Tiffany Traina: Yes, yes. But, you know, in fact, women have a little bit of both male hormone and female hormones and men do too, and it's a matter of proportion. So, there are some triple negative breast cancers put driven by this androgen and we have a rich research program looking at anti-androgen therapies to fight that particular subtype.
So, really an exciting area. And many clinical trials going on even during this period of the pandemic, where we're able to utilize that telemedicine we were talking about earlier, to bring trials into the home. And so something to keep an eye out for as time goes on.
Larry Norton: Yes. I mean, it's, you know, so – it's so important to know that these advanced therapies are available. They're available right now, they're available today to patients and as a research that has led to these advances, that research is still ongoing. So it's, you know, even though we've had this COVID in the background for the last couple of months, is that we're still making progress these important areas.
Of course, you know, we're talking about treating the cancer by killing the cancer cell and improve the situation. But one of the things Memorial has really, and the breast program in Memorial has really emphasized all along is the totality treatment of the patients. And the many different aspects is that not just treating the cancer, but actually treating the totality. And that cancer causes a lot of emotional issues, we know that. And COVID causes a lot of emotional issues. Some of our patients are very concerned about those things.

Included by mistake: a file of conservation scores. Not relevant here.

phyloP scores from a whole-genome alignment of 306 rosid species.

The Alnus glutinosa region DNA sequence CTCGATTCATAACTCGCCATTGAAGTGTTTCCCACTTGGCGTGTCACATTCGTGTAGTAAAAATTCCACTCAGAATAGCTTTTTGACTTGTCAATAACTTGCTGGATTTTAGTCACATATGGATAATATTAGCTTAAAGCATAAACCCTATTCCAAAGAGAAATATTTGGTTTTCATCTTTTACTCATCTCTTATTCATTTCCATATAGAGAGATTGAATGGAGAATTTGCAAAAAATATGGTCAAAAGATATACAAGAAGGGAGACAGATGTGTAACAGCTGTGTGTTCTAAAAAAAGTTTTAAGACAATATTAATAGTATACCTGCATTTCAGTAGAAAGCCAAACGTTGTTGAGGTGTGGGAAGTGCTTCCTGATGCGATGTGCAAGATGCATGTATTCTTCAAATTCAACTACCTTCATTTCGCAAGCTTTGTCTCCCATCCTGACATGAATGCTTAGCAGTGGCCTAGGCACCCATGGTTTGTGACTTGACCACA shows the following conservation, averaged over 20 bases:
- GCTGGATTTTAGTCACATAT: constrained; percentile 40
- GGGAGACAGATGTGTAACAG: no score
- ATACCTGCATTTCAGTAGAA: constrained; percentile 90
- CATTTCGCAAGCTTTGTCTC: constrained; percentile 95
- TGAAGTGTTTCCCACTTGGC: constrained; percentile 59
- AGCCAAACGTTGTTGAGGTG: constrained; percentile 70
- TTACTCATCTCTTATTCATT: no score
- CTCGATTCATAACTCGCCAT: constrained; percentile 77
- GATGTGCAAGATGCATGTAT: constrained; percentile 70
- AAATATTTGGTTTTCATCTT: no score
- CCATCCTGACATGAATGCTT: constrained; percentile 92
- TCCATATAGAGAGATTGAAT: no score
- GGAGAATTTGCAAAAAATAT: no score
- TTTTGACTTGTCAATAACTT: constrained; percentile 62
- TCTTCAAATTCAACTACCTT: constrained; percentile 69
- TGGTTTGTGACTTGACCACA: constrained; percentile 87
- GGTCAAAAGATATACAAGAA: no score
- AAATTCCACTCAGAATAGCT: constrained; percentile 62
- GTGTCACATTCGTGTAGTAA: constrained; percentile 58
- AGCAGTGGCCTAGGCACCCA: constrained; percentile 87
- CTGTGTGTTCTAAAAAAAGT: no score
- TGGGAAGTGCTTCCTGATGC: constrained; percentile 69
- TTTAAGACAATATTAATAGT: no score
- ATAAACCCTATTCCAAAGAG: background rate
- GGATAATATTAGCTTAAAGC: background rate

But one part of that is the visitor situation. Often people like to have visitors come with them for support and comfort. What's our policy on that right now Kate?
Kate Keenan: Well, to respond to the outbreak of COVID-19, we had to update our visitor policy which took effect in late March. We actually started this, where we don't allow patients to have visitors. We've taken this action to protect and the health and safety of our patients first and foremost. It was actually consistent with health advisory issued by the New York State Department of Health.
At MSK, we are well aware that when a patient is diagnosed with cancer, they have a team of people in some instances an army. So, we have resources available when patients come in for their chemotherapy or their clinic appointment, to use technology to actually assist patients, loved ones to join them remotely via tablet or phone to actually sit in on the conversation remotely, so.
Larry Norton: So with telemedicine, this thing which is, you know, basically doctors communicating with patients and nurses communicating patients. It also can be used for the healthcare team to communicate with others as well. Is that what you're saying?
Kate Keenan: Yes, correct, absolutely.